Products for the Night Shift Worker
Security Issues on the Internet
1. Is using my credit card on the internet really safe ?
2. What are your security arrangements ?
3. What is SSL Secure Socket Layer ?
4. How do I check that I'm on a secure server ?
1. No method of transaction is entirely safe, but yes, if you are careful to observe a few simple guidelines, 99% of the time it is. Most people who have doubts about shopping online are under the impression that there is a hacker waiting for their credit cards details to appear on his monitor. This is a misconception, and in fact the little credit card fraud that does happen on the net affect the seller rather than the buyer, through people submitting stolen credit cards. But don't just take our word for it - Amazon.com, the biggest bookstore on the net, say that "[we've had] 4.5 million customers who have safely shopped with us without credit card fraud." In a Washington Post article, David Medine of the Federal Trade Commission suggested that it is much safer to transmit your credit card number over the Internet than to give it to a waiter at a restaurant or read it aloud over a cordless phone -- two activities that are generally taken for granted as safe.
2. Our security arrangements are impeccable! When you click on a link to our secure server, the browser checks our identity using our Verisign or Digital Certificate. Details from forms are immediately encrypted using SSL and sent to our servers. When account numbers and credit card details are authenticated, the details are again encrypted and sent to us via PGP secure email. If we keep your credit card details on file, they are kept secure in our offices, NOT on our servers or any machines with a direct connection to the internet. Account information is backed up daily. IP and dialup server addresses are recorded to help combat credit card fraud. Attempted fraudulent transactions are reported IMMEDIATELY to the authorities and the relevant dialup server administrators.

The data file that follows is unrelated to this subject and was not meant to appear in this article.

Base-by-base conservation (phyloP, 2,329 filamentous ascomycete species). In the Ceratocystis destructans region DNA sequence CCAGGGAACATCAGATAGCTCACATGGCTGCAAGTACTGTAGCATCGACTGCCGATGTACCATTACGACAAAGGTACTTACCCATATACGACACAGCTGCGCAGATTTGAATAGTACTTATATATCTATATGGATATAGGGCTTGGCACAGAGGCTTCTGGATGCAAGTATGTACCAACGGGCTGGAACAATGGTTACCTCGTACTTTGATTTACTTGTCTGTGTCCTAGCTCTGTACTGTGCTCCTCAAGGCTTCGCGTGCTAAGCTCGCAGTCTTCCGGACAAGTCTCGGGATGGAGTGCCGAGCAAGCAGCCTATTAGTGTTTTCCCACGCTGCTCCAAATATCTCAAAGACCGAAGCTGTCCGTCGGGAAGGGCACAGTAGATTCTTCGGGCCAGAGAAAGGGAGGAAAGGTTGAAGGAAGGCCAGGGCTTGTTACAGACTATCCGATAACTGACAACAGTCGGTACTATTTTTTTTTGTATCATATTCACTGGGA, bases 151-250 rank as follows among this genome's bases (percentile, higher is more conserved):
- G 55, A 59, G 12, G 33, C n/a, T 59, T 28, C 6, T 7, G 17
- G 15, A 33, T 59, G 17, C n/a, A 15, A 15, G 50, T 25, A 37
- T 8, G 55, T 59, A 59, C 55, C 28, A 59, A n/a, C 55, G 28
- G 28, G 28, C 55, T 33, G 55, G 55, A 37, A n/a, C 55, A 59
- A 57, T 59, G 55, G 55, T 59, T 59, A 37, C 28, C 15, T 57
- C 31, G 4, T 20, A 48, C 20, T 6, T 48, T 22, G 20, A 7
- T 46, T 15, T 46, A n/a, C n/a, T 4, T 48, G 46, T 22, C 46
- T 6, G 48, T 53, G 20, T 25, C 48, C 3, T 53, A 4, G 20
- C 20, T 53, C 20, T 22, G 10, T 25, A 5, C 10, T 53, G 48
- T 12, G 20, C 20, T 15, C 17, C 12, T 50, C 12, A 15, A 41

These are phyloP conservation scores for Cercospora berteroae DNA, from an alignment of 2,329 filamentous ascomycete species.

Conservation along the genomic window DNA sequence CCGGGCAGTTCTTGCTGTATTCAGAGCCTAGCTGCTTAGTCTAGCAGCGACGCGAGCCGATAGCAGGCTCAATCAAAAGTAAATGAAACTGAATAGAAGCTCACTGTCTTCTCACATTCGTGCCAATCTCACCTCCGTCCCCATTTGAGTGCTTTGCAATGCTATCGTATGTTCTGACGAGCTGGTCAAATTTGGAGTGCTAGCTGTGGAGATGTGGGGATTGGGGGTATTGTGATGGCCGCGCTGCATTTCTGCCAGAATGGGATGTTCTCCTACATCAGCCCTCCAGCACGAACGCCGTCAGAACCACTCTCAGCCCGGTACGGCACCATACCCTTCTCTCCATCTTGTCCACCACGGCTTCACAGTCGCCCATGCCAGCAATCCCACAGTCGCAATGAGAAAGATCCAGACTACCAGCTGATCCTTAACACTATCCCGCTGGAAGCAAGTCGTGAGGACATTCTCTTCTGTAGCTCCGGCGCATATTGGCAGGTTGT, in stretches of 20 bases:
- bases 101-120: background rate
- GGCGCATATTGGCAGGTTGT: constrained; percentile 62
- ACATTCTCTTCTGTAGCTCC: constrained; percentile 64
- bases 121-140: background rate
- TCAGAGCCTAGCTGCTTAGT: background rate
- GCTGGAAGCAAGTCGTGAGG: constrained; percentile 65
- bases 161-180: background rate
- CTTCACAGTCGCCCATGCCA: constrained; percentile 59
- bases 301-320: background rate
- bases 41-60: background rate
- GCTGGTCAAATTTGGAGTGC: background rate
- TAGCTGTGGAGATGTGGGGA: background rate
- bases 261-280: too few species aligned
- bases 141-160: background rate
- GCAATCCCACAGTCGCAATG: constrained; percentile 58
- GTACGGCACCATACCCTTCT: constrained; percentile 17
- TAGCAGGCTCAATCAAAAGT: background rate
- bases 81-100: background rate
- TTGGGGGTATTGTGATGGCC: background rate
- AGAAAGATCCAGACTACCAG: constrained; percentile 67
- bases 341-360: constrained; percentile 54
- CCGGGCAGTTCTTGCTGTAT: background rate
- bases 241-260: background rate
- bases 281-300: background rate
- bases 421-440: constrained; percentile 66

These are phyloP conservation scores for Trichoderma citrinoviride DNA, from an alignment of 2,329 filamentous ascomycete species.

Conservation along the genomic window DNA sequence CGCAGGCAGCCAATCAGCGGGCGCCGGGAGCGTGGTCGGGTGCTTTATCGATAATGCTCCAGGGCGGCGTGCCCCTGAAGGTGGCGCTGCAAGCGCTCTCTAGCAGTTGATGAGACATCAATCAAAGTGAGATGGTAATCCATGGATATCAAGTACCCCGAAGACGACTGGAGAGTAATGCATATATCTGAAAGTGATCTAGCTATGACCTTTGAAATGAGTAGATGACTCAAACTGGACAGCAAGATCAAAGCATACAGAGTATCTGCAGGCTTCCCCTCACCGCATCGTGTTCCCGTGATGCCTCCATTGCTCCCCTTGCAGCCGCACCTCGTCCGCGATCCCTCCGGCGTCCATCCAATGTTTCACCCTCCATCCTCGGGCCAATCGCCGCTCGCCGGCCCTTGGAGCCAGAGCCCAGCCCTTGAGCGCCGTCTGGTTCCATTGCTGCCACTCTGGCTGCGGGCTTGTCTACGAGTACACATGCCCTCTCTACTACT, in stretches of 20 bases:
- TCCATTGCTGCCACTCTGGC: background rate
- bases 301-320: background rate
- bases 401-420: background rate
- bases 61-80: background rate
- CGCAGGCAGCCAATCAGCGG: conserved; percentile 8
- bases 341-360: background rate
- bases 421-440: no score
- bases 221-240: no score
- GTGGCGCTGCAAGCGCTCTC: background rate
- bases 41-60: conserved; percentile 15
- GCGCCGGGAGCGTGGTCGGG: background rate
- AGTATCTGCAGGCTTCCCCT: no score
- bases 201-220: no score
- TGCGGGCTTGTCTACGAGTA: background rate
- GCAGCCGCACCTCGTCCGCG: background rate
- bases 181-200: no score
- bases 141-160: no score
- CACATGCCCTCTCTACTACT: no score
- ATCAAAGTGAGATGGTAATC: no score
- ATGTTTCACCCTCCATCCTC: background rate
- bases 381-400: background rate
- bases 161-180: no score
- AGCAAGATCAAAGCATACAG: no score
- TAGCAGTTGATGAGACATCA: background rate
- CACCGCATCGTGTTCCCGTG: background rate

3. SSL stands for Secure Socket Layer. SSL is a standard developed by Netscape Communications to transfer information securely across the Internet. SSL enables your browser to connect to the web site and transparently negotiate a secure encrypted communication channel. Once this connection has been made, information, like credit card numbers, can be exchanged securely. A Knight-Ridder News Service article states, "In 1997, there were no reports of credit-card information stolen on the World Wide Web during a transfer of information over a Secure Socket Layer (SSL) line, the kind of line used by Netscape Navigator and Microsoft Explorer. There were no slip-ups. None."
4. In Netscape, you'll notice a little padlock on the status bar of your browser (down the bottom). When you are on a secure server, that padlock will be in the closed position. In Microsoft Internet Explorer, the padlock appears somewhere near the middle of the status bar when you are browsing securely. Other browsers will display this in different ways, however browsers are too numerous to be able to list the information for each one here. Another indicator that you are browsing securely will be the URL, or the address that appears in the Location bar of your browser. Ordinarily, an address will look somewhat like http://www.nightowlcafe.com, but when you are browsing securely, you should see the first part change to https. HTTPS tells you that you are browsing a secure server.
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